I didn’t know why I wasn’t wearing my other clothes. Sure, some items you can try on and say, yup this doesn’t fit. But other items weren’t so clear. They were more like the heels, where you actually have to wear them out in the field. Use it in your life to see if they worked.
So I broke the rules.
I did what that one criticizer said. I got rid of some. But mostly, I just packed the majority away to await its test run.
So far the experiment is going well. After my first capsule I unpacked some different clothes for my second and then some others for my third. Each time using what I had learned to eliminate a select few more items. I then choose the ones for the next round of testing. So lets talk about capsule 2 and 3. You can check out these 2 posts that cover my first capsule.
What are your expectations?
Before I get to capsule 2 and 3, I want to set some expectations. Everyone is in a different stage in life and has different circumstances and motivation. I find that the post that give context to what they say are more relate-able. Who is writing? Is it a fashion blogger, a hippie, a mom, or a childless female business woman.
So who am I?
I was a working mom, and recently became a stay at home mom. I have 2 kids. An 8 year old son known here as JR and a 3 year old daughter Minnie. My capsule has to be functional for family life and running around. Also it has to be functional for the California weather. This is what I wear.
Capsule 2: Fall 2015
As with any test or experiment the first thing is to set some sort of guidelines. I knew I wanted to test out as much of my clothes as possible. But I wanted to give myself a chance to really use the items too. The guidelines for the capsule wardrobe set by project 333 seemed like a good start. I was going to use each capsule for 3 months and those months would correlate with the seasons. For fall the clock began mid September and went to mid December. Also I decided the easiest way to go through my clothes was to portion out my clothes by color. One of the first notes I made was assigning colors for each season.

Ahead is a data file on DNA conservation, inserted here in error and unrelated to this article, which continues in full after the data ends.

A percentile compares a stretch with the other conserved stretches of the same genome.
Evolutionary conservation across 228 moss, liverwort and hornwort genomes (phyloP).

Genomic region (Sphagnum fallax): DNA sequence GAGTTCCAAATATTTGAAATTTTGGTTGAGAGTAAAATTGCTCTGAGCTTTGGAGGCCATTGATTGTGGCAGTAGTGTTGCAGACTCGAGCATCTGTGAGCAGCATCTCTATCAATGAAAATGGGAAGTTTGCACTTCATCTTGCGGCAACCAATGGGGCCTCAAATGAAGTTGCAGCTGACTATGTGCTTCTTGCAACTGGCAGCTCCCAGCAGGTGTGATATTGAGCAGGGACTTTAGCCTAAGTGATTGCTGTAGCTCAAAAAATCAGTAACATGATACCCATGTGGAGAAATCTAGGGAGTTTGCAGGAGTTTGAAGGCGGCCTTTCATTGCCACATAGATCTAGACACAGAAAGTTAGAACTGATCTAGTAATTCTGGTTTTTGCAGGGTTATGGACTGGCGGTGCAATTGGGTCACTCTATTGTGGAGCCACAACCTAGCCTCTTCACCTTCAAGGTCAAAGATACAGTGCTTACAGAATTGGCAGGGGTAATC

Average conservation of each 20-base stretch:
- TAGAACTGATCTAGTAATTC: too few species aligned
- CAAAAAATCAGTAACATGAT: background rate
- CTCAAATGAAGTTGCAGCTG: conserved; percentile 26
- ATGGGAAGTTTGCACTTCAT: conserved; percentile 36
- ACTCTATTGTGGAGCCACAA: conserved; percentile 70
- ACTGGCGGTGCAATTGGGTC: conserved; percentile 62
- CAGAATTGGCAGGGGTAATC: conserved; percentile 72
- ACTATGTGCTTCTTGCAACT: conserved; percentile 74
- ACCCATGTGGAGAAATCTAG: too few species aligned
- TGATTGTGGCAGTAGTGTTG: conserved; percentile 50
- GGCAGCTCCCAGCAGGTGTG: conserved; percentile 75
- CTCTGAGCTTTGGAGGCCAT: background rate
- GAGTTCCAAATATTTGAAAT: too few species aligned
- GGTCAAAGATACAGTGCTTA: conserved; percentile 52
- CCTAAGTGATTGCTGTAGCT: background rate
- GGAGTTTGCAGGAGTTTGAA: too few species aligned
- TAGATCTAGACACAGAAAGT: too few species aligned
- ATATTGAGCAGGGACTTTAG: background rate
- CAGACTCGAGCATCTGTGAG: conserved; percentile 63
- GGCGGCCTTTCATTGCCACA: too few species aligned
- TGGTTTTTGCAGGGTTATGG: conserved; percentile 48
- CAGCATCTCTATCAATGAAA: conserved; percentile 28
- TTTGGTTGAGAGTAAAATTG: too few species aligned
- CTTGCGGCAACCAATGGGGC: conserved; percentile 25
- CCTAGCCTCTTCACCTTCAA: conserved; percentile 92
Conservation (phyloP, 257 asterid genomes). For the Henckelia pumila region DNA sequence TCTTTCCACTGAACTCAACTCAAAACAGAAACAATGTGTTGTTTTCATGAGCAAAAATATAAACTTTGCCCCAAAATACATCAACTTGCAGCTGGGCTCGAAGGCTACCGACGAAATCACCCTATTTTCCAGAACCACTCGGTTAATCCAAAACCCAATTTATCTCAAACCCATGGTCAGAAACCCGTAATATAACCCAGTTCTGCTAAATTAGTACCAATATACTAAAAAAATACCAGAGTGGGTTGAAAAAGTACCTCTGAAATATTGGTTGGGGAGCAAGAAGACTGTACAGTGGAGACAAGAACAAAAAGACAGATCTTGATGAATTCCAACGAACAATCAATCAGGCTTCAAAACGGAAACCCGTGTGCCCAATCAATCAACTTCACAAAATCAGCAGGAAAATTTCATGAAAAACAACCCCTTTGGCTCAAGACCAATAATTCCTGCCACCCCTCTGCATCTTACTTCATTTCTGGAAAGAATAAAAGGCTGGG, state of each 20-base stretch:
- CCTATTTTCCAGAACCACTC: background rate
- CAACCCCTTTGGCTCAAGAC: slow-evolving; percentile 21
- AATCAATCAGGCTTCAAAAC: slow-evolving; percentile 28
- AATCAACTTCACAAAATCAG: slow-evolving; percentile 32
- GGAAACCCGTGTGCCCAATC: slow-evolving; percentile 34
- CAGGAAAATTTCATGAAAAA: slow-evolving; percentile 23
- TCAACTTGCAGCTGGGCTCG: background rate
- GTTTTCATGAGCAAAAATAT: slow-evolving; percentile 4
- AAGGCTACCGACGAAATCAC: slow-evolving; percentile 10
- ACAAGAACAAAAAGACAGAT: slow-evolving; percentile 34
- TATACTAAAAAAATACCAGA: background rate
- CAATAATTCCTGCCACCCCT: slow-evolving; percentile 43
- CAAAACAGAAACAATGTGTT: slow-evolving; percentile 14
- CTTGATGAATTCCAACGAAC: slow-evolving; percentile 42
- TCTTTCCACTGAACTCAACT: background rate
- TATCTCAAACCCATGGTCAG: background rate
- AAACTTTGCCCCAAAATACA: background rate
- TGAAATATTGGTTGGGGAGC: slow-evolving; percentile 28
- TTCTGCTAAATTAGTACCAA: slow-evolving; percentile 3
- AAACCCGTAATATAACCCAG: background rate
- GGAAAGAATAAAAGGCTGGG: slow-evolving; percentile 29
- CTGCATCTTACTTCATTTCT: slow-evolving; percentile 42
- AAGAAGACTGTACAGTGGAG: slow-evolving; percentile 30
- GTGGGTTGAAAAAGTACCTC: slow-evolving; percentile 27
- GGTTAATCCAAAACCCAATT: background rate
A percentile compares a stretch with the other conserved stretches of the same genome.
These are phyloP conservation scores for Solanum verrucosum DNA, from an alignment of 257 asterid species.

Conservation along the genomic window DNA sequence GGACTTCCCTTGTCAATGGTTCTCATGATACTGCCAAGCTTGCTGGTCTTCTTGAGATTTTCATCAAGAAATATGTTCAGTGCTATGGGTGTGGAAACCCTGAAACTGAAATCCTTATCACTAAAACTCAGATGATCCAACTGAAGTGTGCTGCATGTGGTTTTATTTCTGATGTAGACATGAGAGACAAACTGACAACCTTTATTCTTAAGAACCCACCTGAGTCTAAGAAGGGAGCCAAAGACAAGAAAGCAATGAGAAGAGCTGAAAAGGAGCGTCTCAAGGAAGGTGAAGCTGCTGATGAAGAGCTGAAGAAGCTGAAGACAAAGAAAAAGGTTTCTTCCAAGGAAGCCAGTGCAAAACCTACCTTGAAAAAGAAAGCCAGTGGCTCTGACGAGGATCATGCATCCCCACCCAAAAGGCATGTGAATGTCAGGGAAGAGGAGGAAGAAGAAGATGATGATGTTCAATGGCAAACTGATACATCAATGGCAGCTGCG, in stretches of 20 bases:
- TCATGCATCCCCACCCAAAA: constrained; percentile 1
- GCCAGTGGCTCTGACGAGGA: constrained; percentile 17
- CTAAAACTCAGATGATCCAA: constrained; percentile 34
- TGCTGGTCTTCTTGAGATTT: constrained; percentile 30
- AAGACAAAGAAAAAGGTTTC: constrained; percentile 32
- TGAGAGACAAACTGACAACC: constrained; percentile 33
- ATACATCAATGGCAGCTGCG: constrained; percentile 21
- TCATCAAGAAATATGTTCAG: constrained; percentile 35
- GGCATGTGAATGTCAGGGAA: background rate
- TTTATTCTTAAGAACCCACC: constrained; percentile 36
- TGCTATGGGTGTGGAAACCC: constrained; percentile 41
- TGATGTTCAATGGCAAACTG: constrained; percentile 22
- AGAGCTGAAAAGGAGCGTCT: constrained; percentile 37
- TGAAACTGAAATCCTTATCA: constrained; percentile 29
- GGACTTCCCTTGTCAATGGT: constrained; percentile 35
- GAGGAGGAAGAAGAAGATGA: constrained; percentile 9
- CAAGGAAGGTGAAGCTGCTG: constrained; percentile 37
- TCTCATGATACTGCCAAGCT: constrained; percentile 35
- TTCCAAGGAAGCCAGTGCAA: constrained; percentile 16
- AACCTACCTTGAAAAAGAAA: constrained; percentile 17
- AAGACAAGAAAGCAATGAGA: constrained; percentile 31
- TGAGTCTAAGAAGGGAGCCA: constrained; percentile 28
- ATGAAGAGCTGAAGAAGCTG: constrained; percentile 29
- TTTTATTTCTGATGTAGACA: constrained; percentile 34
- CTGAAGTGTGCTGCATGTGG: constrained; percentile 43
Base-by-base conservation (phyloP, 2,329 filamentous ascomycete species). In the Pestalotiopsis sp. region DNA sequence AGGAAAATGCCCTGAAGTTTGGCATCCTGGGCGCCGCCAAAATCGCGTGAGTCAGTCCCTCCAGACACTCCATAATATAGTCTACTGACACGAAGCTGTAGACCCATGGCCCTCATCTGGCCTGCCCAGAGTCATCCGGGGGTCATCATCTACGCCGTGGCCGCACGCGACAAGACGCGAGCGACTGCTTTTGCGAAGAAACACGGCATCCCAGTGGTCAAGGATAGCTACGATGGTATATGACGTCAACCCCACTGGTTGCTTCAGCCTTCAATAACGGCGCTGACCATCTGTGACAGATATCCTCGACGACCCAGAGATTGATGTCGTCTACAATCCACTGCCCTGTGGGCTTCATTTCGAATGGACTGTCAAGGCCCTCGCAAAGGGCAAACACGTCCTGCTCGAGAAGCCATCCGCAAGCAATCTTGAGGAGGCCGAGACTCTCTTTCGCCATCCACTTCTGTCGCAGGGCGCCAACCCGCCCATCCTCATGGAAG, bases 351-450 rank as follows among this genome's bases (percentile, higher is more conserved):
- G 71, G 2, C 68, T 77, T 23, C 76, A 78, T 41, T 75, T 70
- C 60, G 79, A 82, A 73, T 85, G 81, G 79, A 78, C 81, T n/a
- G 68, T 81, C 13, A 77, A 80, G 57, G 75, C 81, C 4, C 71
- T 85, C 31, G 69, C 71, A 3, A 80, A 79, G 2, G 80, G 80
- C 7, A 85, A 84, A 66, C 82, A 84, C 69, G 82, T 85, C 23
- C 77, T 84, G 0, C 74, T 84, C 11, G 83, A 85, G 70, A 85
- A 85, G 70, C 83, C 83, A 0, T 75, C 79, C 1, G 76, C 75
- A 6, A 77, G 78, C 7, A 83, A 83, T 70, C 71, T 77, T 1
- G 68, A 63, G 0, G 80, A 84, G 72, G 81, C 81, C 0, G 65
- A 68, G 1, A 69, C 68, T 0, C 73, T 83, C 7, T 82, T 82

I own a lot of colorful clothes.
Fall as it turned out was the season of discomfort.
I realized early on that I might have gone a bit too color and pattern happy. I had anchor pieces in my bottoms but I wasn’t sure how well all the tops would work together. There was a lot of loud going on. Loud bold colors and leopard print.
But discomfort apparently leads to creativity. Honestly, I shouldn’t have been so surprised. They do say, Necessity is the mother of invention.